Art Libraries

Where A Picture Is Worth Innumerable Words

One of the world's most enduring stories, The Ramayana has been told and retold throughout India and South East Asia for more than 2,000 years. Today, a collection of lavishly illustrated 17th-century manuscripts of the Sanskrit epic, hidden away in the archives of the British Library since 1844, goes on public display for the first time.

The Ramayana follows the quest of Prince Rama, exiled from his kingdom of Ayodha, to rescue his beautiful wife Sita from the demon king Ravana, with the help of an army of monkeys. Dating to somewhere between 500 and 100BC, and traditionally attributed to the sage Valmiki, the story originated in northern India, but quickly spread throughout the whole subcontinent, crossing religious as well as geographical boundaries. Story and, of course, pictures from The Independent UK.

A Celebration of the Work of William Steig

The Jewish Museum in New York City is presently hosting an exhibit of the works of artist William Steig “From The New Yorker to Shrek: The Art of William Steig”.

Many of best known works were his illustrations for children's books but amazingly, his career writing children’s books did not begin until he was 60 years old. He died at 95 in 2003, working up until the end. More from today's New York Times.

First impressions

Check out artist Jane S. Noel's very interesting experiment in first impressions...
at her website.

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Serving Underserved Communities With Books About Art

Do you work in a library in an underserved community or know of other librarians who do? You should know about the DUC Program where publishers distribute books on contemporary art and culture free of charge to rural and inner-city libraries, schools and alternative reading centers nationwide.

Check out their FAQ page to find out if your library qualifies.

Sorting Books...Differently

There's the Dewey Decimal System, there's the Library of Congress System and then there's Nina Katchadourian's artistic but thoughtful departure from the standard. Allow yourself to wiggle out of your librarian mold and enjoy the possibilities of sorting books as an artistic form.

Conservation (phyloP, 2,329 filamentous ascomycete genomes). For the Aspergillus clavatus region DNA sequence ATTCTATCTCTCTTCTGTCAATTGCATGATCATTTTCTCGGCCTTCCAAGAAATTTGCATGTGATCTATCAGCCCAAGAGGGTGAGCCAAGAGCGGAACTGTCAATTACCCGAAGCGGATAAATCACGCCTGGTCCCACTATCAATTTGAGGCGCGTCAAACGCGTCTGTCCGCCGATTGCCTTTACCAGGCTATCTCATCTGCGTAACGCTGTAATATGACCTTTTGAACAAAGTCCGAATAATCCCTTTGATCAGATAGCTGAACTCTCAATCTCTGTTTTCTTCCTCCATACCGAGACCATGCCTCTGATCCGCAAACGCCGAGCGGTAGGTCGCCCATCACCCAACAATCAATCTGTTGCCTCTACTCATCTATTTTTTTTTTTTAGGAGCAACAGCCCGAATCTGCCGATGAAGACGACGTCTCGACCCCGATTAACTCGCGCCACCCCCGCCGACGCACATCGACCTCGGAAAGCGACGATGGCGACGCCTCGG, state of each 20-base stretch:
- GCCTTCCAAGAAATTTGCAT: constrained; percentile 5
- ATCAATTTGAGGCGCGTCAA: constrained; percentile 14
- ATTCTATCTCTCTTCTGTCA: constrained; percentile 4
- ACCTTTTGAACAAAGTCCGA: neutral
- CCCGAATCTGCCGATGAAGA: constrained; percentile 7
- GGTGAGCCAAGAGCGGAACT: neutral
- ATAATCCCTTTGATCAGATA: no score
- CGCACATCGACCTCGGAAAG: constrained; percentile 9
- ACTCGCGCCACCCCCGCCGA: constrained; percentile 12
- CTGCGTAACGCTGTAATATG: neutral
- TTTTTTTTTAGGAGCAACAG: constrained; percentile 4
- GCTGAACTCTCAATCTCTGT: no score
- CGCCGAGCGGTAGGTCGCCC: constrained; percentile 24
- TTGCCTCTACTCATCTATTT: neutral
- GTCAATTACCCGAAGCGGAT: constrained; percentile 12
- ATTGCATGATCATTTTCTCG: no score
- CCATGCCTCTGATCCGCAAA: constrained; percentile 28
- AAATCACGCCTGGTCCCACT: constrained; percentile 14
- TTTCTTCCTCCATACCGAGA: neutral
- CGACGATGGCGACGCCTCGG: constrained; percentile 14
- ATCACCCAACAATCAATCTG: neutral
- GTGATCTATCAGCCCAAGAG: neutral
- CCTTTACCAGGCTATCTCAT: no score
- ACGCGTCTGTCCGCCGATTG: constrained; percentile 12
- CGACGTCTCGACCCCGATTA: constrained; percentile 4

Want to add your own combos? Please do so in the form of a comment.

Be There, Or Be There to View it On The Web - Saturday in NYC

If you're in Manhattan this weekend, you might be able to come to the assistance of a library-lover.

On Saturday, June 9th precisely at Noon, an attractive, single and slightly bookwormish woman carrying a stack of books and loose papers will descend the steps of the NYC Public Library.

Halfway down the steps, she will awkwardly stumble and spill her papers and books everywhere.

Will you be there to help her?

a web happening (wappening #3) created by my friend, experiential artist Lee Walton.

Library Licks Ice Cream

tqft writes "from the Australian Courier Mail "Do you want to get an ice cream," a father asked his waist-high daughter. "Or do you want to go to the State Library?" The child's answer, that the ice cream could wait, reflects just how much the universe has changed since the Queensland Art Gallery was opened 24 years ago on the South Brisbane site.

NYPL Celebrates Joe Papp's "Public Theater" With Celebs On Hand

Yesterday (June 20) marked the opening of the New York Public Library exhibit, “A Community of Artists: 50 Years of the Public Theater� honoring the Public and its founder, Joseph Papp.

Open All Night features some celebrity photos (and gossip of course) from the opening; here's the more serious-minded NYPL background on the exhibit , open through October 15.

Confusion Over Columbus (GA) Library Abstract Statue

The Muscogee County (GA) Library Board has approved funding for a new, abstract sculpture to be placed in front of the library; $250,000 for a single metal sculpture by Albert Paley of Rochester, NY.

But the "sculpture approval process" has been far from clear-cut; here's the story from the Columbus Ledger Enquirer and WTVM-TV.

Database of B.C. native art planned

slashgirl writes "'The Bill Reid Foundation is teaming up with Simon Fraser University to establish an online database of B.C. native art.

The as-yet-unnamed library, which would contain thousands of images, would be based at the university's campus in downtown Vancouver, but would be available to artists around the world.'

The rest of the story here."


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